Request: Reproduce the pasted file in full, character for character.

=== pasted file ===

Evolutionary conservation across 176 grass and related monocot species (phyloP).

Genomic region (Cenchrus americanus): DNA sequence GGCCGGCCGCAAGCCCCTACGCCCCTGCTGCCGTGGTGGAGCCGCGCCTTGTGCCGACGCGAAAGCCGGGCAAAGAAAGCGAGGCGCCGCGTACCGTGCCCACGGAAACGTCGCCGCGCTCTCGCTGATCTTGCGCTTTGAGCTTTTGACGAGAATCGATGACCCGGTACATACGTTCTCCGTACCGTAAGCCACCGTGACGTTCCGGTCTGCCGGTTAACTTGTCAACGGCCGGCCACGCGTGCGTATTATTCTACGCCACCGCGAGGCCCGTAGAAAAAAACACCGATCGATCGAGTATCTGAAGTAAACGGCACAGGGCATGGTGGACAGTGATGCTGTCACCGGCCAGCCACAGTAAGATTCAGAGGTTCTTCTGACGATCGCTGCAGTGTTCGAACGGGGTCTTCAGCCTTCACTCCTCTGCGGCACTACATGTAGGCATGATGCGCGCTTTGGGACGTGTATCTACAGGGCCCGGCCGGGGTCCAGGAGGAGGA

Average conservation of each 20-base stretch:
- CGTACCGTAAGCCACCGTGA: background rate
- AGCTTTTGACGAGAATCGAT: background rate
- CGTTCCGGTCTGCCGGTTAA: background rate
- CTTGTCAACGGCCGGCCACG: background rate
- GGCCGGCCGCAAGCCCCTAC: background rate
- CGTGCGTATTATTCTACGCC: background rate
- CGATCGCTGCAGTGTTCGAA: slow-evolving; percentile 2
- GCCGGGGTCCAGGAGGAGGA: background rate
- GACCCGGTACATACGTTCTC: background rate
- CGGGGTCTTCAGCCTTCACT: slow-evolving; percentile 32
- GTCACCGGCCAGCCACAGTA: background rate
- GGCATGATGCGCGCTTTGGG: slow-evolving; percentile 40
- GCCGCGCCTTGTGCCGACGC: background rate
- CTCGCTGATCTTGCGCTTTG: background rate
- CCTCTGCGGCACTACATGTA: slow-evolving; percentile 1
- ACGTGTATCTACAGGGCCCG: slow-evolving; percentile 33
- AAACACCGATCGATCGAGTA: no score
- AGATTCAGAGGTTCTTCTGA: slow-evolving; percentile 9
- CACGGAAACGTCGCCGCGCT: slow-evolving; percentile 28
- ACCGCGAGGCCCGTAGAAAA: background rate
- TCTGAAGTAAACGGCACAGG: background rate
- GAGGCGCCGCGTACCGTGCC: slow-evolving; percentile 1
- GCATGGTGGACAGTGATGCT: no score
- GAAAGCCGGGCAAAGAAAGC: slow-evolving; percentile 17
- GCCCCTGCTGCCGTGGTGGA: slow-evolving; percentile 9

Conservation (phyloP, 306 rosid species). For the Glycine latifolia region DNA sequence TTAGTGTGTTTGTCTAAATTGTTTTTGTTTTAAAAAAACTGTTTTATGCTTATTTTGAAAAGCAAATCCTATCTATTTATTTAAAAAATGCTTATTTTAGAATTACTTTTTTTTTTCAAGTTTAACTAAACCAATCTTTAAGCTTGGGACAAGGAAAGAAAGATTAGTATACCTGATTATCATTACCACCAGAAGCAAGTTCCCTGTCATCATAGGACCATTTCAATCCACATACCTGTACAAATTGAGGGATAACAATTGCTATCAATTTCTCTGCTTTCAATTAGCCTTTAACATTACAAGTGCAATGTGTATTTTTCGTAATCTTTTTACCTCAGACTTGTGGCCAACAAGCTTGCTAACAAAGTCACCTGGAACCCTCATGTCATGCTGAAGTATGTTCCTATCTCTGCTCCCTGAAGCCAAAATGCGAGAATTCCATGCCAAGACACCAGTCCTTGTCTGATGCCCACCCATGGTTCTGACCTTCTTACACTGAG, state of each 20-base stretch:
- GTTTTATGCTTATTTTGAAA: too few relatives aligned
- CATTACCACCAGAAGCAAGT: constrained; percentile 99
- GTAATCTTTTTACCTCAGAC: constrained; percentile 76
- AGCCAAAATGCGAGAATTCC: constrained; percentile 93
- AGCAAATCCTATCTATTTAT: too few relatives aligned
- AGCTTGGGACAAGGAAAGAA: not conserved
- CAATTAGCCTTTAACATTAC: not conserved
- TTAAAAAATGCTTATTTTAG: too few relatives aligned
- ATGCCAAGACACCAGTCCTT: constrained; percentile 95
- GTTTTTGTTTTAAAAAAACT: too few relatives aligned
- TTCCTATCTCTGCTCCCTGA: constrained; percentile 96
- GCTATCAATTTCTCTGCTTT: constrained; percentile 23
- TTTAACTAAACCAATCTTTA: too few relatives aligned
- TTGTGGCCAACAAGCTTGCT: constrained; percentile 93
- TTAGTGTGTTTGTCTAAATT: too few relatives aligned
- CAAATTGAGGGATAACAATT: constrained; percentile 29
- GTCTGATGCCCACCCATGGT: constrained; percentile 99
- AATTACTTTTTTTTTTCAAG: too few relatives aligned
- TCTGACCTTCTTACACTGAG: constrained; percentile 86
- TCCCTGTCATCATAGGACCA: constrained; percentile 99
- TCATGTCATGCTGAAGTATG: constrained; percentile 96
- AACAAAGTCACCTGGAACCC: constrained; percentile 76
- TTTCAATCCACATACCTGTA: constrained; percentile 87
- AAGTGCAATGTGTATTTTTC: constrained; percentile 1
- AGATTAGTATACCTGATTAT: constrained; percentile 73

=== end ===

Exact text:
Evolutionary conservation across 176 grass and related monocot species (phyloP).

Genomic region (Cenchrus americanus): DNA sequence GGCCGGCCGCAAGCCCCTACGCCCCTGCTGCCGTGGTGGAGCCGCGCCTTGTGCCGACGCGAAAGCCGGGCAAAGAAAGCGAGGCGCCGCGTACCGTGCCCACGGAAACGTCGCCGCGCTCTCGCTGATCTTGCGCTTTGAGCTTTTGACGAGAATCGATGACCCGGTACATACGTTCTCCGTACCGTAAGCCACCGTGACGTTCCGGTCTGCCGGTTAACTTGTCAACGGCCGGCCACGCGTGCGTATTATTCTACGCCACCGCGAGGCCCGTAGAAAAAAACACCGATCGATCGAGTATCTGAAGTAAACGGCACAGGGCATGGTGGACAGTGATGCTGTCACCGGCCAGCCACAGTAAGATTCAGAGGTTCTTCTGACGATCGCTGCAGTGTTCGAACGGGGTCTTCAGCCTTCACTCCTCTGCGGCACTACATGTAGGCATGATGCGCGCTTTGGGACGTGTATCTACAGGGCCCGGCCGGGGTCCAGGAGGAGGA

Average conservation of each 20-base stretch:
- CGTACCGTAAGCCACCGTGA: background rate
- AGCTTTTGACGAGAATCGAT: background rate
- CGTTCCGGTCTGCCGGTTAA: background rate
- CTTGTCAACGGCCGGCCACG: background rate
- GGCCGGCCGCAAGCCCCTAC: background rate
- CGTGCGTATTATTCTACGCC: background rate
- CGATCGCTGCAGTGTTCGAA: slow-evolving; percentile 2
- GCCGGGGTCCAGGAGGAGGA: background rate
- GACCCGGTACATACGTTCTC: background rate
- CGGGGTCTTCAGCCTTCACT: slow-evolving; percentile 32
- GTCACCGGCCAGCCACAGTA: background rate
- GGCATGATGCGCGCTTTGGG: slow-evolving; percentile 40
- GCCGCGCCTTGTGCCGACGC: background rate
- CTCGCTGATCTTGCGCTTTG: background rate
- CCTCTGCGGCACTACATGTA: slow-evolving; percentile 1
- ACGTGTATCTACAGGGCCCG: slow-evolving; percentile 33
- AAACACCGATCGATCGAGTA: no score
- AGATTCAGAGGTTCTTCTGA: slow-evolving; percentile 9
- CACGGAAACGTCGCCGCGCT: slow-evolving; percentile 28
- ACCGCGAGGCCCGTAGAAAA: background rate
- TCTGAAGTAAACGGCACAGG: background rate
- GAGGCGCCGCGTACCGTGCC: slow-evolving; percentile 1
- GCATGGTGGACAGTGATGCT: no score
- GAAAGCCGGGCAAAGAAAGC: slow-evolving; percentile 17
- GCCCCTGCTGCCGTGGTGGA: slow-evolving; percentile 9

Conservation (phyloP, 306 rosid species). For the Glycine latifolia region DNA sequence TTAGTGTGTTTGTCTAAATTGTTTTTGTTTTAAAAAAACTGTTTTATGCTTATTTTGAAAAGCAAATCCTATCTATTTATTTAAAAAATGCTTATTTTAGAATTACTTTTTTTTTTCAAGTTTAACTAAACCAATCTTTAAGCTTGGGACAAGGAAAGAAAGATTAGTATACCTGATTATCATTACCACCAGAAGCAAGTTCCCTGTCATCATAGGACCATTTCAATCCACATACCTGTACAAATTGAGGGATAACAATTGCTATCAATTTCTCTGCTTTCAATTAGCCTTTAACATTACAAGTGCAATGTGTATTTTTCGTAATCTTTTTACCTCAGACTTGTGGCCAACAAGCTTGCTAACAAAGTCACCTGGAACCCTCATGTCATGCTGAAGTATGTTCCTATCTCTGCTCCCTGAAGCCAAAATGCGAGAATTCCATGCCAAGACACCAGTCCTTGTCTGATGCCCACCCATGGTTCTGACCTTCTTACACTGAG, state of each 20-base stretch:
- GTTTTATGCTTATTTTGAAA: too few relatives aligned
- CATTACCACCAGAAGCAAGT: constrained; percentile 99
- GTAATCTTTTTACCTCAGAC: constrained; percentile 76
- AGCCAAAATGCGAGAATTCC: constrained; percentile 93
- AGCAAATCCTATCTATTTAT: too few relatives aligned
- AGCTTGGGACAAGGAAAGAA: not conserved
- CAATTAGCCTTTAACATTAC: not conserved
- TTAAAAAATGCTTATTTTAG: too few relatives aligned
- ATGCCAAGACACCAGTCCTT: constrained; percentile 95
- GTTTTTGTTTTAAAAAAACT: too few relatives aligned
- TTCCTATCTCTGCTCCCTGA: constrained; percentile 96
- GCTATCAATTTCTCTGCTTT: constrained; percentile 23
- TTTAACTAAACCAATCTTTA: too few relatives aligned
- TTGTGGCCAACAAGCTTGCT: constrained; percentile 93
- TTAGTGTGTTTGTCTAAATT: too few relatives aligned
- CAAATTGAGGGATAACAATT: constrained; percentile 29
- GTCTGATGCCCACCCATGGT: constrained; percentile 99
- AATTACTTTTTTTTTTCAAG: too few relatives aligned
- TCTGACCTTCTTACACTGAG: constrained; percentile 86
- TCCCTGTCATCATAGGACCA: constrained; percentile 99
- TCATGTCATGCTGAAGTATG: constrained; percentile 96
- AACAAAGTCACCTGGAACCC: constrained; percentile 76
- TTTCAATCCACATACCTGTA: constrained; percentile 87
- AAGTGCAATGTGTATTTTTC: constrained; percentile 1
- AGATTAGTATACCTGATTAT: constrained; percentile 73